What is social engineering?
By Jenna Greenspoon, Head of Parenting, Kidas
As an avid internet user, it’s likely that at some point, you received an intriguing email with a subject that says “Congratulations, you have won a…”. This is a scam used by exploiters to make you click on a link that then introduces malware to your computer. It’s called social engineering.
Social engineering is when an exploiter takes advantage of human behaviors and natural tendencies. By analyzing how users interact when faced with an everyday scenario, social engineering occurs by exploiting human psychology to manipulate people into making security mistakes and giving away confidential information. While this has been happening on the internet for decades, it’s now happening to gamers, many of which are too young to decipher the dangers.
First let’s take a look at how a social engineering attack happens. It’s more than just the click of a link, and happens long before the first click.
- First, the potential victims are identified. Next, a lot of background research is done on the potential victim. They find out how they can best be exploited psychologically and then they select their attack method.
- The attacker then starts attempting to psychologically take control of the victim by engaging with them. They spin a story and then begin taking control of the interaction.
- Over time, they start executing the attack using the information they gained from the victim.
- After the victim performs the expected response, the intruder takes the confidential information by sabotaging the system, and when they are done, they remove any trace of evidence and close all conversations.
Types of social engineering attacks in gaming
When it comes to gaming, phishing is used to gain users’ credentials to take over gaming accounts. This is the most common type of social engineering attack in gaming. Here, the attacker makes the victim feel a sense of urgency or fear that tricks them into sharing confidential information. Phishing scams include fake websites that have an in-game money generator or enter to win type games. To use it, gamers have to login with their gaming account credentials. Once the credentials are shared, scammers are able to access sensitive information related to the gaming account and the victim.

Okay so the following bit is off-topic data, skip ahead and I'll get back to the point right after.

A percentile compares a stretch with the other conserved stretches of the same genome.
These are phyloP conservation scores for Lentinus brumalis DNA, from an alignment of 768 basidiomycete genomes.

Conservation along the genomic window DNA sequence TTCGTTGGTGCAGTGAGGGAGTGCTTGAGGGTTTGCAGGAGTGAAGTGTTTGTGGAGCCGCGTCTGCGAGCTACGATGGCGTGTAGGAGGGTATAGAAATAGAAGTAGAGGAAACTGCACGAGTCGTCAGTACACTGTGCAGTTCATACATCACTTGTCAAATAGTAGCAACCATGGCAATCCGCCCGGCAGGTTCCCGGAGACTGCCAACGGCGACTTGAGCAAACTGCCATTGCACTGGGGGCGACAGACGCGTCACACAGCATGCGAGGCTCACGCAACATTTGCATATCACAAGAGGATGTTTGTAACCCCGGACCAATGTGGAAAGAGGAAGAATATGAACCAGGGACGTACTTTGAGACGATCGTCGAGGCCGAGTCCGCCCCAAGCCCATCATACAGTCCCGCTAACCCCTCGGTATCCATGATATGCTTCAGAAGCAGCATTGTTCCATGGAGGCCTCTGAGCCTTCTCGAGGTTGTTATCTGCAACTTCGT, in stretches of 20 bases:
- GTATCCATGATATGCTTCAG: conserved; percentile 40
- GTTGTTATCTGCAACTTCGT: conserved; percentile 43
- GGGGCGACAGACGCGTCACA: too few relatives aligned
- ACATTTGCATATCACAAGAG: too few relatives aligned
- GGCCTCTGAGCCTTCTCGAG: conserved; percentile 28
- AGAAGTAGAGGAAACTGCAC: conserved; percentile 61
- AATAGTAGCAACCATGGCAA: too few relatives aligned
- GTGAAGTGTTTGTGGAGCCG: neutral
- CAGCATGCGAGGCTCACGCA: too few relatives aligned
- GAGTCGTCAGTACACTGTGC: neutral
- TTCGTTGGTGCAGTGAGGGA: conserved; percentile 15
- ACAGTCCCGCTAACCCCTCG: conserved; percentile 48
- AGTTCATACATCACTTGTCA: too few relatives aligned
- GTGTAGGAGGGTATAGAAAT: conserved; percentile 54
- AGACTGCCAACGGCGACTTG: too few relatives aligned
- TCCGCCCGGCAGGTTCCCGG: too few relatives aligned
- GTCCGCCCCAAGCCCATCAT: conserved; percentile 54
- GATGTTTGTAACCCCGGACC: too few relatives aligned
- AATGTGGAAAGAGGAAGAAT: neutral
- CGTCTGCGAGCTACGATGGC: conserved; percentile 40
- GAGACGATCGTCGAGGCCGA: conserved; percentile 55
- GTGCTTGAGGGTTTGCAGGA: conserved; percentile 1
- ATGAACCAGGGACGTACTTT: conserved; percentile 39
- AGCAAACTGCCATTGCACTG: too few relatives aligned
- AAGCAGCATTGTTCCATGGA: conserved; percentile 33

Gaming scams have become much more advanced. In games such as CS:GO, scammers have created fraudulent stores where players go to buy weapons for the game. These stores look very real and deceive gamers to take over their accounts and steal their money.
Baiting is when the attacker sends a fake offer as bait and takes advantage of the user’s interest or curiosity. This may be done through offers to earn free Robux or V-bucks, in-game currencies. An example of this is an offer for a free gift card or free software which then gives the opening for malware to be downloaded onto their computer.
Gamers everywhere want to achieve the best score or the best time, even when they aren’t formally competing. Many gamers use cheat programs to improve their scores, however, they can get cheated themselves. Cybercriminals create fake cheat programs which do the opposite of what the gamer believes they were built to do. The fake cheat programs steal players’ data and can negatively affect computer performance.